Police are issuing a further warning to residents about scam text messages claiming individuals have been in contact with someone who has the Omicron COVID variant.
Nine Hertfordshire residents have now lost more than £260,000, with several clicking a link in the text to apply for a test kit and have been duped into giving personal information. Some disclosed bank details as they are asked to pay for postage and packaging.
Others who realised they were being duped, after providing their details, have called their bank and cancelled their cards. However, they were then contacted by fraudsters claiming to be from the victim’s bank. The bogus caller claims there has been a fraudulent transaction on the victim’s account and directs them to set a new account up and transfer their money to protect it. The fraudsters are able to spoof genuine telephone numbers of some banks, making the calls appear legitimate.
Please remember NHS Test and Trace contact tracers will never:
ask you to make any form of payment or purchase a product of any kind
ask for any details about your bank account
Your bank and the police will never ring and ask you to verify your PIN, withdraw cash or purchase high-value goods. They’ll also never come to your home to collect your card, cash or purchased items. If you get a call like this, end the call.
If you get a call from your bank or the police, make sure you know who the person is before handing over any personal details. You can do this by calling your bank (the number on the back of your card) or the police via 101 on a different phone line.
To get a different line, use a phone owned by a family member, friend or neighbour. This is because scammers can keep phone lines open after pretending to hang up. So while you think you’re making a new phone call, the line is still open to the scammer, who pretends to be someone from your bank or the police.
Detective Inspector Pete Hankins, from the Serious Fraud and Cyber Unit, said: “Fraudsters are very quick to adapt their tactics to take advantage of circumstances, like the pandemic. If you receive any unsolicited messages or calls, you should always be sceptical. Avoid clicking links in text and email messages, check out the website directly via a search engine to make sure you are visiting a genuine site.”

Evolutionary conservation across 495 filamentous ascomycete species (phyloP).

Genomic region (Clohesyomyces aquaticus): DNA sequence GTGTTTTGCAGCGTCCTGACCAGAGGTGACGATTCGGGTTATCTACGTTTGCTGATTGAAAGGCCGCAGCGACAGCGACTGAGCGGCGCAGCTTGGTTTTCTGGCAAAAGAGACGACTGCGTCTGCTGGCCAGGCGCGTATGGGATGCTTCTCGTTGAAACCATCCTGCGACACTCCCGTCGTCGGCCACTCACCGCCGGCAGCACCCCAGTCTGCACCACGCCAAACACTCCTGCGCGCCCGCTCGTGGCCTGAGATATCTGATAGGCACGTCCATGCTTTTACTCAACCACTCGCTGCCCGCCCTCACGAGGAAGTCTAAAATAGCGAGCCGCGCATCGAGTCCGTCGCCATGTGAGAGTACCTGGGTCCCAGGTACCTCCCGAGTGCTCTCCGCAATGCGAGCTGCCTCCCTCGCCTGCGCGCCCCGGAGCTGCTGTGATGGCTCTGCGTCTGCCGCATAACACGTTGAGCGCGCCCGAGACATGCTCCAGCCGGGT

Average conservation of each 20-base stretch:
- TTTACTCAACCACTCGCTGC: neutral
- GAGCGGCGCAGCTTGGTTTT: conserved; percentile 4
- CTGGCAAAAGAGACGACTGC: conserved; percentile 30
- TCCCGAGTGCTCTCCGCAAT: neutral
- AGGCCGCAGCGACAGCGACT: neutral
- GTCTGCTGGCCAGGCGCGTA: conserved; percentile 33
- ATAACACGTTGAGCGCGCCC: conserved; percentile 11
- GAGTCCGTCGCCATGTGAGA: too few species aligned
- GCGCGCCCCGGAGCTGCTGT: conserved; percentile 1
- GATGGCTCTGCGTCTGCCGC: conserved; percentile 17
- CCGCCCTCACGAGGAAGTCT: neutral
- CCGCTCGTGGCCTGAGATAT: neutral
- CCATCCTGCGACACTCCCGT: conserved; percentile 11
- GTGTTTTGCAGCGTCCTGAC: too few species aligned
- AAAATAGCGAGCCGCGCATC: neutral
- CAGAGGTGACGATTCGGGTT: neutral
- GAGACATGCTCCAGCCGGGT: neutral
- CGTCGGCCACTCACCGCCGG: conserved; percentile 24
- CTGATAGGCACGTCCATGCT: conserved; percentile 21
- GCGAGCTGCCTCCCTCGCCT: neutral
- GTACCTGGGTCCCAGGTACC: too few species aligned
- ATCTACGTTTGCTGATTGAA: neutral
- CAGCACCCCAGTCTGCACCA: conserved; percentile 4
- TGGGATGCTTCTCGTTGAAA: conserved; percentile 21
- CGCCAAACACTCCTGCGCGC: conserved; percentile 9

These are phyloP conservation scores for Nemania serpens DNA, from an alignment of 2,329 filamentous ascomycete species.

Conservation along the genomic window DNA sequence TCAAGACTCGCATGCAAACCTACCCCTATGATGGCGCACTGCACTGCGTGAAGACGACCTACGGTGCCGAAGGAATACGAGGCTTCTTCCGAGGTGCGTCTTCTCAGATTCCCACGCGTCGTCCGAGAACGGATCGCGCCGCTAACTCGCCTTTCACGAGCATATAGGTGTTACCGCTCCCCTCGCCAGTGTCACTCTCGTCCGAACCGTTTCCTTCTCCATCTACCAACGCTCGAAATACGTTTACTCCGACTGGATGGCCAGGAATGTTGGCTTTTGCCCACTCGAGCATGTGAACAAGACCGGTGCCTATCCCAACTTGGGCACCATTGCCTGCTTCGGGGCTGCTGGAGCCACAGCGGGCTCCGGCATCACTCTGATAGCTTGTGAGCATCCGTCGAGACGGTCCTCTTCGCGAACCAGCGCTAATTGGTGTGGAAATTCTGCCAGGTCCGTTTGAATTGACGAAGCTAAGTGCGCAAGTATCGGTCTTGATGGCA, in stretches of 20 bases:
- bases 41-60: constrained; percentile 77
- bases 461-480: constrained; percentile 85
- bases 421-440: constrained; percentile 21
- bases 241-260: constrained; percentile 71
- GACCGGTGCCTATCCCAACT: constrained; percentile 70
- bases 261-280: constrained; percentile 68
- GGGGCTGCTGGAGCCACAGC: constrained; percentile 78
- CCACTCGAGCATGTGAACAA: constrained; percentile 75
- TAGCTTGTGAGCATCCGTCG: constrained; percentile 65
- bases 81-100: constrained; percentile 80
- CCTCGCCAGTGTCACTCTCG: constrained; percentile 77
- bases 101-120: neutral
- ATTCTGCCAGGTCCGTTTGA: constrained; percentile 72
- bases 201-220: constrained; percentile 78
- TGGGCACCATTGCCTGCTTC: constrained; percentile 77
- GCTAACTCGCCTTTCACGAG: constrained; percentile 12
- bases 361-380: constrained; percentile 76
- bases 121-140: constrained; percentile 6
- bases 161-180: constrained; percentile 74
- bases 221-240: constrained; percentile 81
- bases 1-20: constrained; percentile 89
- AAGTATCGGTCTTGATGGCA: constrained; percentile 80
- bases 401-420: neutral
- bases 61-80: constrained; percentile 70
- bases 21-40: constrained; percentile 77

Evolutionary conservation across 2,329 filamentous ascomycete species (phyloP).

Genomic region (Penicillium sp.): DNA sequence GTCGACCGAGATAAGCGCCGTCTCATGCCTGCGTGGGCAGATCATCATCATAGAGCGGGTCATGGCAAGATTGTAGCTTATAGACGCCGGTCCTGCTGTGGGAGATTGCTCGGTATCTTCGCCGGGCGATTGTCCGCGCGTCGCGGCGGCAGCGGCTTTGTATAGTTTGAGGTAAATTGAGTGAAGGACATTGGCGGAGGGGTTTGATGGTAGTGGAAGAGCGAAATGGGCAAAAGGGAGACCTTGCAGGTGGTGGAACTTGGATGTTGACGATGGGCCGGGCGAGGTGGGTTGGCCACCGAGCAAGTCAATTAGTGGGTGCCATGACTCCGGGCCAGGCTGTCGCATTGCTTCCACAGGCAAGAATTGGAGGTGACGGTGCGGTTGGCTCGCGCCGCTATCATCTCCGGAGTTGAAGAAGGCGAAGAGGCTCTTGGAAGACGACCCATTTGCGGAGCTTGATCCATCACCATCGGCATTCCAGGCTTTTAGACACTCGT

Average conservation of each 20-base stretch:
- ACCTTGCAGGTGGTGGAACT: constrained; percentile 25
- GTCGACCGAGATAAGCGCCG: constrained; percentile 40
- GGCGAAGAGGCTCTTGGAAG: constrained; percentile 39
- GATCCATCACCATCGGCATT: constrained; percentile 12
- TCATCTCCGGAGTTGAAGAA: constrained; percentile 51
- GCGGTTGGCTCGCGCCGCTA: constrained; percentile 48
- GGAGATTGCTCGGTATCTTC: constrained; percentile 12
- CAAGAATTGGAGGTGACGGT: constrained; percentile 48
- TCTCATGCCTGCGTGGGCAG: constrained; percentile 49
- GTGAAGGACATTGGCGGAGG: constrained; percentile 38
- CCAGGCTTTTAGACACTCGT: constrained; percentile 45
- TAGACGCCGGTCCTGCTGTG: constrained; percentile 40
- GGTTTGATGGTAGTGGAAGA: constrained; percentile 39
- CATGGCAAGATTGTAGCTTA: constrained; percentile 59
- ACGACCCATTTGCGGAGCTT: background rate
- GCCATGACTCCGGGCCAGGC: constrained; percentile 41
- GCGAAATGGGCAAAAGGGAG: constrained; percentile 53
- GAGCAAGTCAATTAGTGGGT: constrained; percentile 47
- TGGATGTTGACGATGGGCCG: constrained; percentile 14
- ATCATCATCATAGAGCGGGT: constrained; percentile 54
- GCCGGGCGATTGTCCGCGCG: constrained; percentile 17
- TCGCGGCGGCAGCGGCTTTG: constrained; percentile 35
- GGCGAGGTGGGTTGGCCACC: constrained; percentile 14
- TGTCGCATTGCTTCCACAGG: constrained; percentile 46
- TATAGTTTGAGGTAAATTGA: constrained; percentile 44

Do not open attachments or click on links in emails or texts from senders you don’t know.
Never give out personal information, financial details or passwords in response to an email, text or phone call without verifying that the person is who they claim to be.
Block any numbers that arouse suspicion.
Set up spam filters on all of your accounts.
Always go to a website directly, by typing out the address yourself, when logging into an account.
Keep an eye out for numerous spelling mistakes in messages, these are normally linked to phishing emails and texts.
Forward suspicious texts to Action Fraud’s text number 7726, for free.
Call 119 to check with a genuine NHS professional if you have any doubts.
Scams can come in many forms and is an incredibly sophisticated crime, making it more difficult to distinguish genuine messages from the fake.
We all make mistakes and these days the scams can be incredibly convincing. If you think you, or someone you know has been a victim of online fraud:
You can use our community voice platform ‘echo’ to let us know what you think we should be prioritising in your area. Your feedback will help towards shaping our local policing priorities, initiatives and campaigns. Visit bit.ly/herts-echo and tell us what you think.
Please don’t use echo to report an ongoing crime or incident. Remember: if you believe a crime is in progress or someone is in danger, always dial 999.
To receive police messages about a range of topics including burglaries, scams and missing people in your local area, sign up to OWL (opens in a new window) or download the ‘OWL crime alerts’ app from your app store.